Rows of houses lie in front of the Canary Wharf skyline in London, Britain
Rows of houses lie in front of the Canary Wharf skyline in London, Britain, March 19, 2023. Reuters

British house-building fell at the sharpest pace since May 2020 last month as the cost of higher interest rates outweighed an easing in supply chain difficulties that bolstered other types of construction, according to a survey released on Thursday.

The S&P Global/CIPS construction Purchasing Managers' Index (PMI) fell to 50.7 in March after jumping to 54.6 in February, although the reading still indicated modest growth and was the second-highest since October, when the "mini-budget" crisis of former Prime Minister Liz Truss caused borrowing costs to leap.

"Despite worries about the near-term outlook for housing activity, expectations for total construction output during the year ahead were relatively upbeat in March," said Tim Moore, economics director at S&P Global Market Intelligence.

Hiring rose at the fastest rate since October, reflecting greater workloads and new projects, and expectations for future activity were the highest since February 2022.

More broadly, the PMI data published this week suggests Britain's private sector avoided shrinking in the first quarter of 2023, after the economy as a whole eked out 0.1% growth in the last quarter of 2022, according to official data.

The all-sector PMI - which includes figures for the much larger services and manufacturing sectors, released earlier in the week - dropped to 52.1 in March from 53.2 in February but stayed above the 50 level which divides growth from contraction.

Construction accounts for about 6% of British economic output, and the sector recorded quarterly growth of 1.3% in the last three months of 2022.

The slowing of the construction PMI in March was driven by a fourth consecutive monthly fall in house-building, which declined at the fastest rate since May 2020.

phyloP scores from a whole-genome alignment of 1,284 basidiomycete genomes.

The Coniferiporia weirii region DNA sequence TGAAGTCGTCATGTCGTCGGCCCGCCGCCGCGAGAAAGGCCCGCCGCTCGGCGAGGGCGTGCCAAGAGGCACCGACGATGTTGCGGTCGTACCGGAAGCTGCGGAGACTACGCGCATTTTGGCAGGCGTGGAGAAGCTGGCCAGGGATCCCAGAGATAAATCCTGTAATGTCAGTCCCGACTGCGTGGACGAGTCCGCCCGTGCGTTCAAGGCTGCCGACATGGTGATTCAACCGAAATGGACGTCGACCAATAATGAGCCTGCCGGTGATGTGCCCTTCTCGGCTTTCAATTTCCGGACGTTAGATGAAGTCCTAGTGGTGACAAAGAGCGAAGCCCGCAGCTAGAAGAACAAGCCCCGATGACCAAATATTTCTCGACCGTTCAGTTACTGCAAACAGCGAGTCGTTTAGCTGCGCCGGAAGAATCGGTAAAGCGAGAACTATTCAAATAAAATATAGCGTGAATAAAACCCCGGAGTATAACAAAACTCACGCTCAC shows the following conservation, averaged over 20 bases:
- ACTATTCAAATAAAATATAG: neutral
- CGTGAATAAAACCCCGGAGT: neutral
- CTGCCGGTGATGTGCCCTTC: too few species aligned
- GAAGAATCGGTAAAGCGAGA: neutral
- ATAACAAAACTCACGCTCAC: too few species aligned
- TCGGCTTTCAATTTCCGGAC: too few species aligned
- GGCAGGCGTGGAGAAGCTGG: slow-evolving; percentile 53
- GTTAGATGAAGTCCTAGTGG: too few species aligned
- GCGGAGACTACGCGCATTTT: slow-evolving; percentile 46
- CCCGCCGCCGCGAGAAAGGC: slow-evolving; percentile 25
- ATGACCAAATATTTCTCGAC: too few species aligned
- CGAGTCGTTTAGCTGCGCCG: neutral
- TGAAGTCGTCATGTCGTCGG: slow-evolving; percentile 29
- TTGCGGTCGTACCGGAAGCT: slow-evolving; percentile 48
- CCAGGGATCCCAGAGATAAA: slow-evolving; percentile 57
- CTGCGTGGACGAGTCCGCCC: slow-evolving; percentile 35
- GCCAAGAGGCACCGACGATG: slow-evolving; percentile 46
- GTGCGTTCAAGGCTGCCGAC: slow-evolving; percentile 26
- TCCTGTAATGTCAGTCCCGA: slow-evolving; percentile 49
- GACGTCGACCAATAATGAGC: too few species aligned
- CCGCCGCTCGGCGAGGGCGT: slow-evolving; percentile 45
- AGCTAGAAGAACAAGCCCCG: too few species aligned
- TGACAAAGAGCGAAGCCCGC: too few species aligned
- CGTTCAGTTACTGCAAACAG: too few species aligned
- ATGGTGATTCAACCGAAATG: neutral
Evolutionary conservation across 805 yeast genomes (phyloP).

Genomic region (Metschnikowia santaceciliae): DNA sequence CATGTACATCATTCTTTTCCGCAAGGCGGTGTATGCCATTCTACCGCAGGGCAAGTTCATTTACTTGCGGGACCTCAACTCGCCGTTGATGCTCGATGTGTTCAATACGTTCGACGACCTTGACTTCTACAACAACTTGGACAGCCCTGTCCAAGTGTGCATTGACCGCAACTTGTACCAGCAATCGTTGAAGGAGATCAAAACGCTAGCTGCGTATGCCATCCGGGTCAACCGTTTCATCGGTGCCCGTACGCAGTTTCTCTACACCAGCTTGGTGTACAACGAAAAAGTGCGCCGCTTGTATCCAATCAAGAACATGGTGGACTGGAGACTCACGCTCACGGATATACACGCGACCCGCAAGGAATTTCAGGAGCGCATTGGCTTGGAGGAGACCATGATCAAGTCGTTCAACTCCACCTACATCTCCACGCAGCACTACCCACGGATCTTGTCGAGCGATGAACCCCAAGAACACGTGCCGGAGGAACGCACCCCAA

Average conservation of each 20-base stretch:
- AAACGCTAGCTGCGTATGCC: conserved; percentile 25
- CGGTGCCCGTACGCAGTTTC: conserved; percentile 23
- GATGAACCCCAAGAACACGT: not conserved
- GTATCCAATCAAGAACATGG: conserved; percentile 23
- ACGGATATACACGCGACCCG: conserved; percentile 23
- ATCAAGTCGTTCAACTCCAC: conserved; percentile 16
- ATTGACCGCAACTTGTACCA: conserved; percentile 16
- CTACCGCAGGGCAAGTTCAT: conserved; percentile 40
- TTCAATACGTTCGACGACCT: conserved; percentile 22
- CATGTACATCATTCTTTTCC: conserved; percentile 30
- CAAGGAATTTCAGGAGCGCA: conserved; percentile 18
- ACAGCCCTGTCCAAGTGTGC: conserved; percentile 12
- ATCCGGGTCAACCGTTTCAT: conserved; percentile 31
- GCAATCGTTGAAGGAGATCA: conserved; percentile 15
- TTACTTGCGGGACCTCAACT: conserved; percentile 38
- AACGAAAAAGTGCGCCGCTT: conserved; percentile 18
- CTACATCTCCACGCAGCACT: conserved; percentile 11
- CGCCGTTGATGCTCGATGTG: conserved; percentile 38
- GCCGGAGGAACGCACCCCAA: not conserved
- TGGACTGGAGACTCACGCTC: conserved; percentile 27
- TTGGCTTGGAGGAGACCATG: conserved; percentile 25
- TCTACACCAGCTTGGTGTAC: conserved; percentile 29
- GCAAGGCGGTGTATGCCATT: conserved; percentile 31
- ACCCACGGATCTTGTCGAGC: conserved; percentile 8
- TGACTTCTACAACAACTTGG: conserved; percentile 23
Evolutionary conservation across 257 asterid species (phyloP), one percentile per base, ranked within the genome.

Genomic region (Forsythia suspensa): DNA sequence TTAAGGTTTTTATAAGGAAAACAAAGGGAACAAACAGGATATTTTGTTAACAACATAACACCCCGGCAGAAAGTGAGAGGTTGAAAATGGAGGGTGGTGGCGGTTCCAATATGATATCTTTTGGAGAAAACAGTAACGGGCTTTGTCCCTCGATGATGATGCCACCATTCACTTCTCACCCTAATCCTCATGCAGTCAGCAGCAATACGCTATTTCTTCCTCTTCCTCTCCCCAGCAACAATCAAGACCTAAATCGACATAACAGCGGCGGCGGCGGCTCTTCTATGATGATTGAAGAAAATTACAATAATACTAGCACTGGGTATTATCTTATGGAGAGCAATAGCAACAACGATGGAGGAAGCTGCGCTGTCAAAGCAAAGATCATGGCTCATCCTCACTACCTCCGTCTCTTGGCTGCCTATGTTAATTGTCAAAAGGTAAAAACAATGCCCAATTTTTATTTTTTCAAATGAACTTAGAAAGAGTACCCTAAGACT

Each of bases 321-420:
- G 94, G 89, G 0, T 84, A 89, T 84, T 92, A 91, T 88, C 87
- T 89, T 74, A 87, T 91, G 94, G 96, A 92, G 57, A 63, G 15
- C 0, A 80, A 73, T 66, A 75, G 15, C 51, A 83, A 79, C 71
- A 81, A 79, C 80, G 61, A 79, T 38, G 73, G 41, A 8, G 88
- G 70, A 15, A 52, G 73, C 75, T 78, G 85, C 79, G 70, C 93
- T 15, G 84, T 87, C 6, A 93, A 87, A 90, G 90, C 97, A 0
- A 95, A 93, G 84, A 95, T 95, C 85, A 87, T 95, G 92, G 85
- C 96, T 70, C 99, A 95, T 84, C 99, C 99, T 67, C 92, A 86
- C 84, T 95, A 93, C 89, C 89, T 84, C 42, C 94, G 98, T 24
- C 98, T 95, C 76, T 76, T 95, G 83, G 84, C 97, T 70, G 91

Builders cited a reduction in new housing projects as a result of higher interest rates, S&P said. Last month the Bank of England raised borrowing costs for the 11th time since December 2021, taking interest rates to 4.25%.

Mortgage lender Nationwide Building Society reported last month that average house prices in March were 3.1% lower than a year earlier, the biggest annual drop since 2009.

By contrast, civil engineering activity was buoyed by work on the government's costly and delayed HS2 rail project, which initially aims to boost capacity between London and Birmingham.

Construction companies reported a marked reduction in supply-chain difficulties which have hampered the sector since early in the COVID-19 pandemic.

BoE policymakers have said they will look closely at how fast inflation pressures are easing before they decide whether to raise rates again at their next meeting in May.

Suppliers' delivery times improved at the fastest pace since 2009 and input costs grew at the second-slowest pace since November 2020, though inflation remained historically high.